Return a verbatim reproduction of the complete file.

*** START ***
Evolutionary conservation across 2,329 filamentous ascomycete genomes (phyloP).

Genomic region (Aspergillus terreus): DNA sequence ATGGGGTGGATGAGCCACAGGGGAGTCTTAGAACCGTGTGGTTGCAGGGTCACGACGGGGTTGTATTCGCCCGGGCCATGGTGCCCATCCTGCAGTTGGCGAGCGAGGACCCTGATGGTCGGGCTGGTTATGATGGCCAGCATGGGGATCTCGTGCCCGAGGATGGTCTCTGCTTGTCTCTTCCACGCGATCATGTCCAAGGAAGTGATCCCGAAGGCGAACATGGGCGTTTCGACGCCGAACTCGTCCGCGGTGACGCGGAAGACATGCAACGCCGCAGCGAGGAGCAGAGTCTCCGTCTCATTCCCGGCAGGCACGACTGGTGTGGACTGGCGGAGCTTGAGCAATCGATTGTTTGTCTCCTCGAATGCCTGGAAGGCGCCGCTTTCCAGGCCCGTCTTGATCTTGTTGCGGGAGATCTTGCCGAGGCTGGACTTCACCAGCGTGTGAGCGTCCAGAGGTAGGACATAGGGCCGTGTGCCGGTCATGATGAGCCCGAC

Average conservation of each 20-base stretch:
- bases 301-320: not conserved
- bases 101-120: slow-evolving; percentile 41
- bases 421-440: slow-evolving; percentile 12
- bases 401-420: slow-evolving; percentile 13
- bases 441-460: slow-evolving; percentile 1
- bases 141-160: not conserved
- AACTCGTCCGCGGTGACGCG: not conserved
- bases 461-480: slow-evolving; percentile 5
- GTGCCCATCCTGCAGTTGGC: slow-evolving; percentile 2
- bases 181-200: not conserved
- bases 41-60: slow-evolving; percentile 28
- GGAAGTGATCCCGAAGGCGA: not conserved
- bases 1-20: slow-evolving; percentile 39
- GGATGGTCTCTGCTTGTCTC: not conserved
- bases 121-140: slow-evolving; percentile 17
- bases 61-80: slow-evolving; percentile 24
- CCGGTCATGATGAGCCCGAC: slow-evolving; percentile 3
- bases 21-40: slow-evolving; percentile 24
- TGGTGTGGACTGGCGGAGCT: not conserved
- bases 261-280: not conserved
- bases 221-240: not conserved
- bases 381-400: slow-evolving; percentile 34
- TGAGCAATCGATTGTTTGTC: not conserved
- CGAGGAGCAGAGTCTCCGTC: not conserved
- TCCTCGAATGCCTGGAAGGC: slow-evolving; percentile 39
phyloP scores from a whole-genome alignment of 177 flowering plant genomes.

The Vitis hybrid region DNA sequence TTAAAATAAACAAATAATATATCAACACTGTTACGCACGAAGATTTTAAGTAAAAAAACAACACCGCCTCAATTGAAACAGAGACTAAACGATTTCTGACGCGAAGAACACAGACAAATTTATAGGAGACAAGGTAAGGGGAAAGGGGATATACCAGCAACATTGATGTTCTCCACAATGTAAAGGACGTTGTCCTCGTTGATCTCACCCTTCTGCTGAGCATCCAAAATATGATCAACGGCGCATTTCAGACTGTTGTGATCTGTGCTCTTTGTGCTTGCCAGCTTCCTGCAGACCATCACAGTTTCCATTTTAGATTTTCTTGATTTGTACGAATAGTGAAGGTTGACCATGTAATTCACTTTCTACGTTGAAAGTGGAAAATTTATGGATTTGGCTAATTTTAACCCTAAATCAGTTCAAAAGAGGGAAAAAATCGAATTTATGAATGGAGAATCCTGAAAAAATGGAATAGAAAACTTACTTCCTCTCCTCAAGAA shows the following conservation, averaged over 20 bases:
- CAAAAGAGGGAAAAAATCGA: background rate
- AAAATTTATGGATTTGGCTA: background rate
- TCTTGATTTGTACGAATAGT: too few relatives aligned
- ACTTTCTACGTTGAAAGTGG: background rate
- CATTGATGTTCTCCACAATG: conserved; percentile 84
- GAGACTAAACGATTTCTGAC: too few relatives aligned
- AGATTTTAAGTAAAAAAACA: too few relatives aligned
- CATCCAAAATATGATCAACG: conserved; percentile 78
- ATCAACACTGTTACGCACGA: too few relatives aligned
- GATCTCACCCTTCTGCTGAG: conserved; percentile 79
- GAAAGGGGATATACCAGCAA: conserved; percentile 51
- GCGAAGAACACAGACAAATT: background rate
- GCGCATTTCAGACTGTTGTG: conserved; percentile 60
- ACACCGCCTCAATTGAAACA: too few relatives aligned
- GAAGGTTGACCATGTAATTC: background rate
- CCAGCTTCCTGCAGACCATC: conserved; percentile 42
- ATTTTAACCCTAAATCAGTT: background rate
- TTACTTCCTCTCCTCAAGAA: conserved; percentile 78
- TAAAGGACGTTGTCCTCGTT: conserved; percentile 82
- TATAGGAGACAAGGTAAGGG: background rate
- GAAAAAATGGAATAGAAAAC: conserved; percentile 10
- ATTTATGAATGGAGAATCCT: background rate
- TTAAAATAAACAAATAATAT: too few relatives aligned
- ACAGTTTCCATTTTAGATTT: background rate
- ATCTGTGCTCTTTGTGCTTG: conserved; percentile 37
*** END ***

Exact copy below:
Evolutionary conservation across 2,329 filamentous ascomycete genomes (phyloP).

Genomic region (Aspergillus terreus): DNA sequence ATGGGGTGGATGAGCCACAGGGGAGTCTTAGAACCGTGTGGTTGCAGGGTCACGACGGGGTTGTATTCGCCCGGGCCATGGTGCCCATCCTGCAGTTGGCGAGCGAGGACCCTGATGGTCGGGCTGGTTATGATGGCCAGCATGGGGATCTCGTGCCCGAGGATGGTCTCTGCTTGTCTCTTCCACGCGATCATGTCCAAGGAAGTGATCCCGAAGGCGAACATGGGCGTTTCGACGCCGAACTCGTCCGCGGTGACGCGGAAGACATGCAACGCCGCAGCGAGGAGCAGAGTCTCCGTCTCATTCCCGGCAGGCACGACTGGTGTGGACTGGCGGAGCTTGAGCAATCGATTGTTTGTCTCCTCGAATGCCTGGAAGGCGCCGCTTTCCAGGCCCGTCTTGATCTTGTTGCGGGAGATCTTGCCGAGGCTGGACTTCACCAGCGTGTGAGCGTCCAGAGGTAGGACATAGGGCCGTGTGCCGGTCATGATGAGCCCGAC

Average conservation of each 20-base stretch:
- bases 301-320: not conserved
- bases 101-120: slow-evolving; percentile 41
- bases 421-440: slow-evolving; percentile 12
- bases 401-420: slow-evolving; percentile 13
- bases 441-460: slow-evolving; percentile 1
- bases 141-160: not conserved
- AACTCGTCCGCGGTGACGCG: not conserved
- bases 461-480: slow-evolving; percentile 5
- GTGCCCATCCTGCAGTTGGC: slow-evolving; percentile 2
- bases 181-200: not conserved
- bases 41-60: slow-evolving; percentile 28
- GGAAGTGATCCCGAAGGCGA: not conserved
- bases 1-20: slow-evolving; percentile 39
- GGATGGTCTCTGCTTGTCTC: not conserved
- bases 121-140: slow-evolving; percentile 17
- bases 61-80: slow-evolving; percentile 24
- CCGGTCATGATGAGCCCGAC: slow-evolving; percentile 3
- bases 21-40: slow-evolving; percentile 24
- TGGTGTGGACTGGCGGAGCT: not conserved
- bases 261-280: not conserved
- bases 221-240: not conserved
- bases 381-400: slow-evolving; percentile 34
- TGAGCAATCGATTGTTTGTC: not conserved
- CGAGGAGCAGAGTCTCCGTC: not conserved
- TCCTCGAATGCCTGGAAGGC: slow-evolving; percentile 39
phyloP scores from a whole-genome alignment of 177 flowering plant genomes.

The Vitis hybrid region DNA sequence TTAAAATAAACAAATAATATATCAACACTGTTACGCACGAAGATTTTAAGTAAAAAAACAACACCGCCTCAATTGAAACAGAGACTAAACGATTTCTGACGCGAAGAACACAGACAAATTTATAGGAGACAAGGTAAGGGGAAAGGGGATATACCAGCAACATTGATGTTCTCCACAATGTAAAGGACGTTGTCCTCGTTGATCTCACCCTTCTGCTGAGCATCCAAAATATGATCAACGGCGCATTTCAGACTGTTGTGATCTGTGCTCTTTGTGCTTGCCAGCTTCCTGCAGACCATCACAGTTTCCATTTTAGATTTTCTTGATTTGTACGAATAGTGAAGGTTGACCATGTAATTCACTTTCTACGTTGAAAGTGGAAAATTTATGGATTTGGCTAATTTTAACCCTAAATCAGTTCAAAAGAGGGAAAAAATCGAATTTATGAATGGAGAATCCTGAAAAAATGGAATAGAAAACTTACTTCCTCTCCTCAAGAA shows the following conservation, averaged over 20 bases:
- CAAAAGAGGGAAAAAATCGA: background rate
- AAAATTTATGGATTTGGCTA: background rate
- TCTTGATTTGTACGAATAGT: too few relatives aligned
- ACTTTCTACGTTGAAAGTGG: background rate
- CATTGATGTTCTCCACAATG: conserved; percentile 84
- GAGACTAAACGATTTCTGAC: too few relatives aligned
- AGATTTTAAGTAAAAAAACA: too few relatives aligned
- CATCCAAAATATGATCAACG: conserved; percentile 78
- ATCAACACTGTTACGCACGA: too few relatives aligned
- GATCTCACCCTTCTGCTGAG: conserved; percentile 79
- GAAAGGGGATATACCAGCAA: conserved; percentile 51
- GCGAAGAACACAGACAAATT: background rate
- GCGCATTTCAGACTGTTGTG: conserved; percentile 60
- ACACCGCCTCAATTGAAACA: too few relatives aligned
- GAAGGTTGACCATGTAATTC: background rate
- CCAGCTTCCTGCAGACCATC: conserved; percentile 42
- ATTTTAACCCTAAATCAGTT: background rate
- TTACTTCCTCTCCTCAAGAA: conserved; percentile 78
- TAAAGGACGTTGTCCTCGTT: conserved; percentile 82
- TATAGGAGACAAGGTAAGGG: background rate
- GAAAAAATGGAATAGAAAAC: conserved; percentile 10
- ATTTATGAATGGAGAATCCT: background rate
- TTAAAATAAACAAATAATAT: too few relatives aligned
- ACAGTTTCCATTTTAGATTT: background rate
- ATCTGTGCTCTTTGTGCTTG: conserved; percentile 37